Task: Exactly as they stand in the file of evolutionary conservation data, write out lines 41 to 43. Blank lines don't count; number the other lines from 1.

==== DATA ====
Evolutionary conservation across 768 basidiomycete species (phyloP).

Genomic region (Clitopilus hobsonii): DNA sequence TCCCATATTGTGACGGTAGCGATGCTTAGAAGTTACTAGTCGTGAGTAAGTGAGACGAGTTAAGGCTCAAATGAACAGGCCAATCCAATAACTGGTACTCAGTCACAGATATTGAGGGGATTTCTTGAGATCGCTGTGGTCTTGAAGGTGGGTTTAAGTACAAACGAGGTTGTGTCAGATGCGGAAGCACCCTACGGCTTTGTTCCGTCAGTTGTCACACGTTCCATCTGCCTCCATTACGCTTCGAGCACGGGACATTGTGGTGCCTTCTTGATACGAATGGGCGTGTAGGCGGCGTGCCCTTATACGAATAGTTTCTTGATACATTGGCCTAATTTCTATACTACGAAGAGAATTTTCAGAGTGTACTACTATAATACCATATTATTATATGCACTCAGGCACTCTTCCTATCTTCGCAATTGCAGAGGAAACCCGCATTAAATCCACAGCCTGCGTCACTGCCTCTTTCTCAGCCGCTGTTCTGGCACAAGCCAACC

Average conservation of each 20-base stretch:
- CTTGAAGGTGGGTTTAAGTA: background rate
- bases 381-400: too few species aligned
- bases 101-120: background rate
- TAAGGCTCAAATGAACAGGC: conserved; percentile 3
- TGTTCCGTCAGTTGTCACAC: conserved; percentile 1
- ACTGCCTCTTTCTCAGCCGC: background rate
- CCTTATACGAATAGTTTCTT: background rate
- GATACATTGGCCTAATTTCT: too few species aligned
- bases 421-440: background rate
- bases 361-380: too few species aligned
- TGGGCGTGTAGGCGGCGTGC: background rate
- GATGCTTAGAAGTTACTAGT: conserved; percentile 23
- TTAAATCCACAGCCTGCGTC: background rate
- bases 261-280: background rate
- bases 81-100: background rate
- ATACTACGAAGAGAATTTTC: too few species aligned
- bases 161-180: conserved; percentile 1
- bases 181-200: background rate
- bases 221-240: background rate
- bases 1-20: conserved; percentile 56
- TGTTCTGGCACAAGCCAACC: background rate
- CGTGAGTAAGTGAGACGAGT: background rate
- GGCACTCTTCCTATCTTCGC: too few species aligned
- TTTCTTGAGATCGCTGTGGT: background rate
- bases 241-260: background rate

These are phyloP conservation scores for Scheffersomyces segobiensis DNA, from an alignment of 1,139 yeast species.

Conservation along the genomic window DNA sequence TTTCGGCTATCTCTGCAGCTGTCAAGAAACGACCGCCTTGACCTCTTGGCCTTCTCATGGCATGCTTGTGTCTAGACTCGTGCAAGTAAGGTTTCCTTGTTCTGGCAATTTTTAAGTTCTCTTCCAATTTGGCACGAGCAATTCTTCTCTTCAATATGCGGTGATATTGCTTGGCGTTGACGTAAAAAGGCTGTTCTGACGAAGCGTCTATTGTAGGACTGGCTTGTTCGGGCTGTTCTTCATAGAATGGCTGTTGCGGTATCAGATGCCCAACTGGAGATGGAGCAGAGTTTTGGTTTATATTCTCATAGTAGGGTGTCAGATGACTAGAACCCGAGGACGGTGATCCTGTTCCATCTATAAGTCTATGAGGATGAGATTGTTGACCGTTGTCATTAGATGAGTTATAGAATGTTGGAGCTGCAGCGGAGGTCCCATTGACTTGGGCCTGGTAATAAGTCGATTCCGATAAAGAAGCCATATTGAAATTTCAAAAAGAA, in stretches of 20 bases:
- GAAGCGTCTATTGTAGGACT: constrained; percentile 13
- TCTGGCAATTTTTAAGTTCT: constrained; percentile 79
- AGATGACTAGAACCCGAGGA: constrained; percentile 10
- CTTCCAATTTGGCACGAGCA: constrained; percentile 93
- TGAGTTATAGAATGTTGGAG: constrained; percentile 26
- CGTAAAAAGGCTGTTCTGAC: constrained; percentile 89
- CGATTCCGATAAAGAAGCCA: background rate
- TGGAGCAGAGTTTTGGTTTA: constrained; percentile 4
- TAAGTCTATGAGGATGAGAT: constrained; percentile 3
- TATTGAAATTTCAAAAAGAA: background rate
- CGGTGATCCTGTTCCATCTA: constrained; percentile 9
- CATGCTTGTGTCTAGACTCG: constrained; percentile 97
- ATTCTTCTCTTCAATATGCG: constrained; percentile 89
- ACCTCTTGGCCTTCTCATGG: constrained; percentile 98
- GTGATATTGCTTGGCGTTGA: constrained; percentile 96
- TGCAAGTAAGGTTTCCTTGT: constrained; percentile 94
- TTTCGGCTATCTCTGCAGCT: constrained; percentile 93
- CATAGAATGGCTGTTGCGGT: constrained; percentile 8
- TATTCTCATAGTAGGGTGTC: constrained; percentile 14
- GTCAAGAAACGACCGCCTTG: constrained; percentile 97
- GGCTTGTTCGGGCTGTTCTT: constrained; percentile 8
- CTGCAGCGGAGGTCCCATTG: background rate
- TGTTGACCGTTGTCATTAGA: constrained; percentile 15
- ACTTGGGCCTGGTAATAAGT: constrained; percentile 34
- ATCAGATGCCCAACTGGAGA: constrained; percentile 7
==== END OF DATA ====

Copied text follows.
- CGGTGATCCTGTTCCATCTA: constrained; percentile 9
- CATGCTTGTGTCTAGACTCG: constrained; percentile 97
- ATTCTTCTCTTCAATATGCG: constrained; percentile 89